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Posted
August 18, 2005

The Struggle to Define Social Reality: Market vs. Commons

As Americans reconsider junk food, the commons plays a new role in defining social reality.

After years of being pummeled with the facts about America’s obesity crisis, the junk food industry is finally starting to show some bruises. It’s beginning to acknowledge, indirectly, that its marketing practices just might be related to the prevalence of fat, unhealthy children. While the industry still has the upper hand in Congress, the FTC and some state legislatures, it is clearly losing in the court of public opinion. People see the cynical marketing abuses of McDonald’s, Pepsico, Kraft and Nabisco and understandably think of Big Tobacco.

As the fantasy marketing universe contrived by junk food makers begins to collapse (you mean cholesterol and sodium aren’t sexy and cool?), the obesity lobby is racing to develop a fallback narrative about why so many Americans are fat. Today the American Beverage Association checked in with a splashy PR campaign filled with disingenuous, high-minded statements of public concern about the obesity epidemic. It’s all smoke-and-mirrors, of course, designed to re-position the industry as a long-time advocate of healthy lifestyles (“For years, the beverage industry has worked to reduce obesity and promote overall wellness.”).

Look closely, because this is one of those rare moments in which the power to define social reality is visibly shifting from the market to the commons. People’s real needs are supplanting marketing imperatives. Realizing that its hardline resistance is futile, the industry has now moved to a defensive crouch in an attempt to neutralize a growing cultural consensus about the causes of obesity.

The junk food industry has long realized that the most effective way to boost market share is to own and control the social environment in which consumer transactions take place. That’s why it spends tens of billions of dollars a year to make its products ubiquitous, and to cast super-sized sugar consumption as the height of youthful excitement and fun. That’s known as the free market. Ingeniously, the industry changes social norms through marketing, and then blames individual consumers when they make unhealthy food choices.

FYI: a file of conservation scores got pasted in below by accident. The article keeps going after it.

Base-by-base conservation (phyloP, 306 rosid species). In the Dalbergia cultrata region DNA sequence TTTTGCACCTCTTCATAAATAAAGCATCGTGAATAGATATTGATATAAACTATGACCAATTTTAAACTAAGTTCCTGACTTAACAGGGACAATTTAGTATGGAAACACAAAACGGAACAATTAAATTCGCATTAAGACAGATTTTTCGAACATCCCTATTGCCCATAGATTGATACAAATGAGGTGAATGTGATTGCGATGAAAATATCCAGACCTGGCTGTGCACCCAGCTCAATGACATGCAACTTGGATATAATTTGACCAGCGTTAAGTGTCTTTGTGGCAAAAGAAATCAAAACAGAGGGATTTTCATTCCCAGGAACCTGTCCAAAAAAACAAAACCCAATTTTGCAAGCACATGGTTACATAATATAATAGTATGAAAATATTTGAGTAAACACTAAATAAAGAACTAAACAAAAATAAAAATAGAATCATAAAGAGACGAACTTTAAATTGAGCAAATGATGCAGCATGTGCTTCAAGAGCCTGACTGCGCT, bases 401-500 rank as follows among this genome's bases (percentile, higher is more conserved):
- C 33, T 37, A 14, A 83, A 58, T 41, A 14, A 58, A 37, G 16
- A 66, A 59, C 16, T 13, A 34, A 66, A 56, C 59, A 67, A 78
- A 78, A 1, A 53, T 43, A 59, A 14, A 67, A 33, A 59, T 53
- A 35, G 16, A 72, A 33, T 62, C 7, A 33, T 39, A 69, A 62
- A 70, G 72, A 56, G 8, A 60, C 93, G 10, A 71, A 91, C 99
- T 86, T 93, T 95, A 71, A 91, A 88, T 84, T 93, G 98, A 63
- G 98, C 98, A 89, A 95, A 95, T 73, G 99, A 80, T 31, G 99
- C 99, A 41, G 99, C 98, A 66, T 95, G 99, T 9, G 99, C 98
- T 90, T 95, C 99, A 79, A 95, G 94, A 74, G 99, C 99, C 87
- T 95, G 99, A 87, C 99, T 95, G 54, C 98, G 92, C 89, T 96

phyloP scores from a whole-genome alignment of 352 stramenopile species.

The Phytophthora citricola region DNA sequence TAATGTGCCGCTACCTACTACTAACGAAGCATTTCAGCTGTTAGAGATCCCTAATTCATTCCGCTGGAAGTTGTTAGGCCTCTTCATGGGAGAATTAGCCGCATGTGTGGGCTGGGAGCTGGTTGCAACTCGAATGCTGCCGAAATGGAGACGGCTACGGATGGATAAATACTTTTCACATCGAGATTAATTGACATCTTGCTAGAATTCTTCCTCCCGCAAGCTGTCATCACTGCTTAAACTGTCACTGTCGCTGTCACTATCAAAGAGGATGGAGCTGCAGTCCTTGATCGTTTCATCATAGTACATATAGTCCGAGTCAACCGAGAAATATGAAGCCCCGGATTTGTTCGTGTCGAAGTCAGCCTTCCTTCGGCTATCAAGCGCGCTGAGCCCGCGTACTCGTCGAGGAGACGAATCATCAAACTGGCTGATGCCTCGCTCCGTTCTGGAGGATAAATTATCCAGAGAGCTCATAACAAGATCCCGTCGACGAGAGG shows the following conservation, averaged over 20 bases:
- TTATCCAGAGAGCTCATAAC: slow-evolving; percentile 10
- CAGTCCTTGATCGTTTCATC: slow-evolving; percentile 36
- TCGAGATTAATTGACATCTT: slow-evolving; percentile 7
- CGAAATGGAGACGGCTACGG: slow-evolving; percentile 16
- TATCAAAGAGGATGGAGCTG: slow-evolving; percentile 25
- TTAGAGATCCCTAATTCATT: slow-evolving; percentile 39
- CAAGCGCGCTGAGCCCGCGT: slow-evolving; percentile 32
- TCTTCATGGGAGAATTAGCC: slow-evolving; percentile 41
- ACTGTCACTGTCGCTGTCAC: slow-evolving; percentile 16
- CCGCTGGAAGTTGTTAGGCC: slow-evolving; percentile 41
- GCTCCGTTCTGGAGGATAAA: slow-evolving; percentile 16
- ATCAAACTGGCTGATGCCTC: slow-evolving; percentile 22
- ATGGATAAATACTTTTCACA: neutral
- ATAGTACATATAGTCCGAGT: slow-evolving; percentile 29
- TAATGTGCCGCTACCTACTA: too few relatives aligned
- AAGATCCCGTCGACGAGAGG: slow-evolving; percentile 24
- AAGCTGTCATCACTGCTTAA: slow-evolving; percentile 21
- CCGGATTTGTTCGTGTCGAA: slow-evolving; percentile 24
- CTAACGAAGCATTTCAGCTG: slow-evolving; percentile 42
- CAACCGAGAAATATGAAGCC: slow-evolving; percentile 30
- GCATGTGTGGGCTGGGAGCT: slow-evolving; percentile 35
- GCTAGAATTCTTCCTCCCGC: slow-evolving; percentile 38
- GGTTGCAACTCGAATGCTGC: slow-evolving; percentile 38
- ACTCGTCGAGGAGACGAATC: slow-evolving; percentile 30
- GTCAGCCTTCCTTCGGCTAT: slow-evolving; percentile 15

Its campaign to maximize growth through cultural engineering has required the suppression of some troubling realities, however. Namely, millions of kids get very fat. Sugar and sodium aggravate diabetes and heart disease. Learning and general health suffer.

The junk food industry has worked hard to prevent any official government or public health recognition of these facts, as Gary Ruskin and Juliet Schor document in their recent cover story for The Nation. The industry’s gift to the American Diabetes Association persuaded the Association’s top medical official to assert that sugar has nothing to do with diabetes. The industry has partnered with the President’s Council on Physical Fitness to make itself look buff. Industry lobbyists contributed generously to the Bush/Cheney campaign.

Should it be surprising that the Federal Trade Commission’s July 2005 hearings on childhood obesity and food marketing concluded “no problem” — and the Department of Agriculture has refused to enforce its own rules forbidding mealtime sales of junk food in school cafeterias.

In effect, the market and the commons are engaged in an epic struggle to define whose version of social reality will prevail. Like Big Tobacco, junk-food sellers act as if they can create their own impregnable social reality, and that scientific facts and widely held values can be ignored.

It reminds me of the White House official who scoffed about the “reality-based community” to journalist Ron Suskind in a now-famous New York Times Magazine article in October 2004. The people of the reality-based community, said this official, “believe that solutions emerge from [the] judicious study of discernible reality.” By contrast, he said of the Bush-led U.S. Government, “We’re an empire now, and when we act, we create our own reality. And while you’re studying that reality — judiciously, as you will — we’ll act again, creating other new realities, which you can study too, and that’s how things will sort out. We’re history’s actors . . . and you, all of you, will be left to just study what we do.”

It is the conceit of most large multinationals, including those peddling junk food, that they are “history’s actors” and that the consuming public is as malleable and inert as putty. Government policy can be “fixed,” public opinion can be manipulated. A “new history” of industry concern for healthy lifestyles can be retroactively contrived.

What we are seeing in the junk-food wars is the forceful assertion of the commons in the face of pernicious market values. The most powerful and credible moral actors are not soda and candy makers. They are parents, public health experts and citizen groups. This saga will take years more to play out, but it’s already clear whose values are dominant and who are really “history’s actors.”